Various dignitaries enjoyed a reception onboard Queen Elizabeth hosted by Captain Wells, followed by a luncheon in the ship’s Britannia restaurant. During the reception John G. Langley, Q.C. as chairman of the CSS presented Captain Wells with a portrait of Samuel Cunard for display on the ship.
Above left: CSS Chairman John G. Langley greeting Queen Elizabeth aboard Theodore Tugboat in Halifax, N.S. September 25, 2011.
Above right: Queen Elizabeth approaching seawall in Halifax harbour, as have so many of her Cunard predecessors in years past. In the background, Pier 21, Canada’s Ellis Island, and this year designated as Canada’s newest national museum, provides the backdrop to the maiden visit of Queen Elizabeth.
Above left: Captain Wells expertly manoeuvres his ship alongside Pier 23, overlooking the statue of Samuel Cunard.
Above right: In a spectacular fashion, with soundings of horn, Queen Elizabeth departs Halifax after making a grand sweep around the harbour, seen here emerging from behind Halifax’s historic George’s Island.
Above left: CSS Chairman Langley and Captain Wells addressing invited guests at reception onboard Queen Elizabeth.
Above right: CSS Chairman Langley presenting Captain Wells with portrait of Samuel Cunard.
Queen Elizabeth plaque presentation.
Viewers will notice the Cunard Steamship Society website has undergone a complete ‘refit’, offering a more update and modern look. Evolution – be it in ocean liner or internet technology is never-ending. Adapting to change without compromising standards has always been a hallmark of the success of Cunard Line – one which is worthy of emulating.
Throughout the winter and spring of 2010 plans were put in place culminating in a transatlantic crossing aboard QM2 hosted by Cunard Steamship Society of a group of scotch whisky aficionados from Nova Scotia. The mid-September crossing from New York to Southampton was followed by a week in the Highlands and a tour of Scotland’s famous ‘Whisky Trail’. The many gatherings of the group to ferment plans for the trip and the crossing itself gave credence to the old Cunard adage ‘getting there is half the fun!’ A couple of the lovely lady spouses were inspired to compose both song and verse to celebrate ‘the trip of a lifetime’.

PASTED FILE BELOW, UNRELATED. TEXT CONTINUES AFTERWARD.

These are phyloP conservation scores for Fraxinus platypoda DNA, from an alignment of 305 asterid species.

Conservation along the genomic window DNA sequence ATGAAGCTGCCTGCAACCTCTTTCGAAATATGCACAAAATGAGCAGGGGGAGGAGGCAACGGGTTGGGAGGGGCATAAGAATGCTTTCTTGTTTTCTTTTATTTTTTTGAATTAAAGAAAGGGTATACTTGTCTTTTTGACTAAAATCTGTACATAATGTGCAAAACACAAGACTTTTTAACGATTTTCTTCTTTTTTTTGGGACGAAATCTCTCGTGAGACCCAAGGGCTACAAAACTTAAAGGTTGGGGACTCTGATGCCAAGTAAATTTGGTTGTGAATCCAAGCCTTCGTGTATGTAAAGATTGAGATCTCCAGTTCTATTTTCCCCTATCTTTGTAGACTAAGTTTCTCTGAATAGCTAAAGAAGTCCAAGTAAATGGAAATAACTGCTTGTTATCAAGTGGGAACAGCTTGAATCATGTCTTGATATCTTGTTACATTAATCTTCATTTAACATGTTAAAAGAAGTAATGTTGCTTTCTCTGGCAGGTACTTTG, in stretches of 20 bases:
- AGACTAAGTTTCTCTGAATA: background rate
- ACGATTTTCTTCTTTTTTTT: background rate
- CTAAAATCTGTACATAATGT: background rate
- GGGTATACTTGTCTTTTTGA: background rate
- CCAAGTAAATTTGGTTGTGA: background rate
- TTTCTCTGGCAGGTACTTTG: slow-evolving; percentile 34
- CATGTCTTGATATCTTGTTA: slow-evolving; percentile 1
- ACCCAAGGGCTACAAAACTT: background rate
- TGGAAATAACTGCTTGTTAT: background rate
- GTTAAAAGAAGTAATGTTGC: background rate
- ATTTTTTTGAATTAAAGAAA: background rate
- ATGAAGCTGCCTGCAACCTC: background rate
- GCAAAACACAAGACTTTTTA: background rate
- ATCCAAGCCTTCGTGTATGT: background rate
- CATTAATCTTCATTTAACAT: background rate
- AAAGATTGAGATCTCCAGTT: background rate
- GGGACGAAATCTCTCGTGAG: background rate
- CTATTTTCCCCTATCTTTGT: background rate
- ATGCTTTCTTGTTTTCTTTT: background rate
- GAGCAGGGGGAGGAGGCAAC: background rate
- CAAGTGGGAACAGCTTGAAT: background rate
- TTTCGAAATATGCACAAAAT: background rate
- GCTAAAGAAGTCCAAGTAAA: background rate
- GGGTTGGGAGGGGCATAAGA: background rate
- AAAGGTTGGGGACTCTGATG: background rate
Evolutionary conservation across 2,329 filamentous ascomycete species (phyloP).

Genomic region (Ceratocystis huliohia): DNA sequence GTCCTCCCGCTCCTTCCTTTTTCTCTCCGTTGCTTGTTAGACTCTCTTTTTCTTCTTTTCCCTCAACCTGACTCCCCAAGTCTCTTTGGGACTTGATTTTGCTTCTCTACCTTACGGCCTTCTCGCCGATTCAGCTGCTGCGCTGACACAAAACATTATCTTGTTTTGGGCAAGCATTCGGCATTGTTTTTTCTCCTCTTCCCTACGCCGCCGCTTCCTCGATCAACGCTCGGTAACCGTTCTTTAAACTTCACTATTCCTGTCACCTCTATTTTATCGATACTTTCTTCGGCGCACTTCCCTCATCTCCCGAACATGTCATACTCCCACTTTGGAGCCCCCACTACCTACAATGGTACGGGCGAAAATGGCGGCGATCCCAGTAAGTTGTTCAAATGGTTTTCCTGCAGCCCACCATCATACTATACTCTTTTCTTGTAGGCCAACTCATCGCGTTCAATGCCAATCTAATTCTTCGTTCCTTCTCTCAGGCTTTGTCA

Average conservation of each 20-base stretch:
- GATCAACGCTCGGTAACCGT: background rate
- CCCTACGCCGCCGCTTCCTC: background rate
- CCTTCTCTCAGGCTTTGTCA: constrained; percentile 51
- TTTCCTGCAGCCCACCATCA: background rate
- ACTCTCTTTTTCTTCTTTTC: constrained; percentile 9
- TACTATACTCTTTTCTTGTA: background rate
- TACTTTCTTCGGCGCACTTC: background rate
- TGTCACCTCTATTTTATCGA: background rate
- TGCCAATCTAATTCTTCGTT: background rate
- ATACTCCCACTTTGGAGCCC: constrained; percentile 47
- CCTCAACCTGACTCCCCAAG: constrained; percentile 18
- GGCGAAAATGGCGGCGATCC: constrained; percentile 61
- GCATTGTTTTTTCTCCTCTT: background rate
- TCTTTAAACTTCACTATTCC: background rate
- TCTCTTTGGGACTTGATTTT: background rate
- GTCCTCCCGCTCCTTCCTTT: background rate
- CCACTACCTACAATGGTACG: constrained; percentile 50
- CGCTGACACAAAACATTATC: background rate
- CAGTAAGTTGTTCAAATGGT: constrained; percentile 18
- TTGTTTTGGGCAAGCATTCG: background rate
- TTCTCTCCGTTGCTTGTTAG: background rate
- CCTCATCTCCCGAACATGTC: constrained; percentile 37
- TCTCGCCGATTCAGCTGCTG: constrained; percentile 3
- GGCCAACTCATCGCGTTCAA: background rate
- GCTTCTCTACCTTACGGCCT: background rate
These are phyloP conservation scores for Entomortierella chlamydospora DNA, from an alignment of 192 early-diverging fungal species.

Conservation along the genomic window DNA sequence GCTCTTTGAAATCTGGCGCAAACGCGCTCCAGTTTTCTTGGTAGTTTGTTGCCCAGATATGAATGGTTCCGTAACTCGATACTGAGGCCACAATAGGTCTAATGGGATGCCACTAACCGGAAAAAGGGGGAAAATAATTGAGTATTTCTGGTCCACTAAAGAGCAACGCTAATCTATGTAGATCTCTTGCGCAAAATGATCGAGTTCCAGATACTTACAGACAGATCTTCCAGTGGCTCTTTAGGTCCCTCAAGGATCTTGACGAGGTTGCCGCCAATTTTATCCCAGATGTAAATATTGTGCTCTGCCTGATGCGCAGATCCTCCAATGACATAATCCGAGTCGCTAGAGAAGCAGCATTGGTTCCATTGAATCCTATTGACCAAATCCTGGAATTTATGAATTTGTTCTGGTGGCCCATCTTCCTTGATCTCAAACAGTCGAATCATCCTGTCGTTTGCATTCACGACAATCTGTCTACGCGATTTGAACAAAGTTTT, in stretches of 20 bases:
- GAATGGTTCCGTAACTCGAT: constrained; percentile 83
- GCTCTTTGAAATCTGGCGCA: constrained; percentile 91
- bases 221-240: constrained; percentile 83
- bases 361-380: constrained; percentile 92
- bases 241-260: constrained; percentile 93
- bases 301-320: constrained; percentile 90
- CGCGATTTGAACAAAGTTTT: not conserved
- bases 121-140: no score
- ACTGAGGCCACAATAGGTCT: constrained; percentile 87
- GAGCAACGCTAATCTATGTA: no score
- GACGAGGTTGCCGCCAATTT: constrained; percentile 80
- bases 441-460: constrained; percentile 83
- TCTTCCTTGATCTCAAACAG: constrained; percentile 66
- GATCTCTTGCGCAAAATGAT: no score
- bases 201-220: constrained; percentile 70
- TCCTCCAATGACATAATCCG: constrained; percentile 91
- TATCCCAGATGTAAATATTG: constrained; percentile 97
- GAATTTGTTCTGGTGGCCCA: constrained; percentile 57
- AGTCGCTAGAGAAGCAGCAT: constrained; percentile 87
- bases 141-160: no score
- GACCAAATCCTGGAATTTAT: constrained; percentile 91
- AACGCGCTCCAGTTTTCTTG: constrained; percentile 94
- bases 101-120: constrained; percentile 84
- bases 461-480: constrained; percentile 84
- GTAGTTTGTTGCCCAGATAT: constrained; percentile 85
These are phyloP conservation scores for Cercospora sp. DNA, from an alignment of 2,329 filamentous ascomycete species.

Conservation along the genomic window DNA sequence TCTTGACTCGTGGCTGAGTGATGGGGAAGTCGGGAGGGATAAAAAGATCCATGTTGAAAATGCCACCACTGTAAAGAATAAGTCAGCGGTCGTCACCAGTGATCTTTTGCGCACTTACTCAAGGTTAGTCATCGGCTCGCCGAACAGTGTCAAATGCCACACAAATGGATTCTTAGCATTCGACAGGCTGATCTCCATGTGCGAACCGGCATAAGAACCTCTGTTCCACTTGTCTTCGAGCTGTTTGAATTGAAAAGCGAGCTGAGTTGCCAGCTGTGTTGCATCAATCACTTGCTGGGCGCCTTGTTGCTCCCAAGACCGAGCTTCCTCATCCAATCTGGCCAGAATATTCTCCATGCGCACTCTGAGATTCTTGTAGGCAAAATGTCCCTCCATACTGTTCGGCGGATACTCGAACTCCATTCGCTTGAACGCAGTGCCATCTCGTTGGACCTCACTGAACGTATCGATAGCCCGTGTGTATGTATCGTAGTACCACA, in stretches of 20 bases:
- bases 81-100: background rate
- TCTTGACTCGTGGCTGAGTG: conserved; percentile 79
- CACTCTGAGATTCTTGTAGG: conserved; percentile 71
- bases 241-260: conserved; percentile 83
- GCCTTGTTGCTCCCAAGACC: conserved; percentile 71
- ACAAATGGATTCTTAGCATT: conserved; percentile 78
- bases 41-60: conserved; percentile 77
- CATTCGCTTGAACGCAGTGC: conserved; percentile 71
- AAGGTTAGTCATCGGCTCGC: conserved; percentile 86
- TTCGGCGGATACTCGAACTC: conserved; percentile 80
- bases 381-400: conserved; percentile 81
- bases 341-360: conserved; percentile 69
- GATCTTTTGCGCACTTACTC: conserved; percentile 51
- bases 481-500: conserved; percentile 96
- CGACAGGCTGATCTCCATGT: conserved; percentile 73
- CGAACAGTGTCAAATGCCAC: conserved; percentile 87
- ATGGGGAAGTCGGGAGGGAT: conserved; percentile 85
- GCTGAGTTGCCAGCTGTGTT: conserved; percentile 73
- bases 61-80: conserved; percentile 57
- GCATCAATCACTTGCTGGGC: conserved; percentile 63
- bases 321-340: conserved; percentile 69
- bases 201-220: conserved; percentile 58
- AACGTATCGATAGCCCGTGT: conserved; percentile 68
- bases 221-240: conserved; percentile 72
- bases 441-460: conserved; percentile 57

Above Left: ‘New Scots’ (Nova Scotians) group en route to ‘Aulde Scotland’, pictured on Grand Lobby staircase of Queen Mary 2 mid-Atlantic, September 2010.
Above Right: Preparing for Scotland’s ‘Whisky Trail’ aboard Queen Mary 2
Above Left: New lyrics to an old tune composed by new Cunarders
Sue and Bruce MacIntosh (Click to enlarge)
Above Right: ‘A Trip of a Lifetime’ penned by host’s sister Sylvia Dingle.
(Click to enlarge)
What could be a more appropriate place to recognize and celebrate the 170th anniversary of the founding of Cunard Line than mid-Atlantic on the flagship, RMS Queen Mary 2. This then was the scene for a birthday/cocktail party hosted by John G. Langley, Q.C. Chairman of the Cunard Steamship Society on September 15, 2010 aboard QM2 during eastbound crossing M023 … continuing the regular transatlantic service begun by RMS Britannia, the first flagship on her maiden voyage back in 1840. One of the many highlights of the evening was a presentation by John G. Langley to Commodore Bernard Warner of a portrait of company founder Sir Samuel Cunard now on display in the Grand Lobby of QM2.
Above Left: John G. Langley addressing guests and Senior Officers who gathered in the Board Room aboard QM2 to celebrate the 170th anniversary of Cunard Line.
Above Right: Commodore Bernard Warner accepting a portrait of Sir Samuel Cunard from John G. Langley, Q.C. at cocktail party aboard QM2.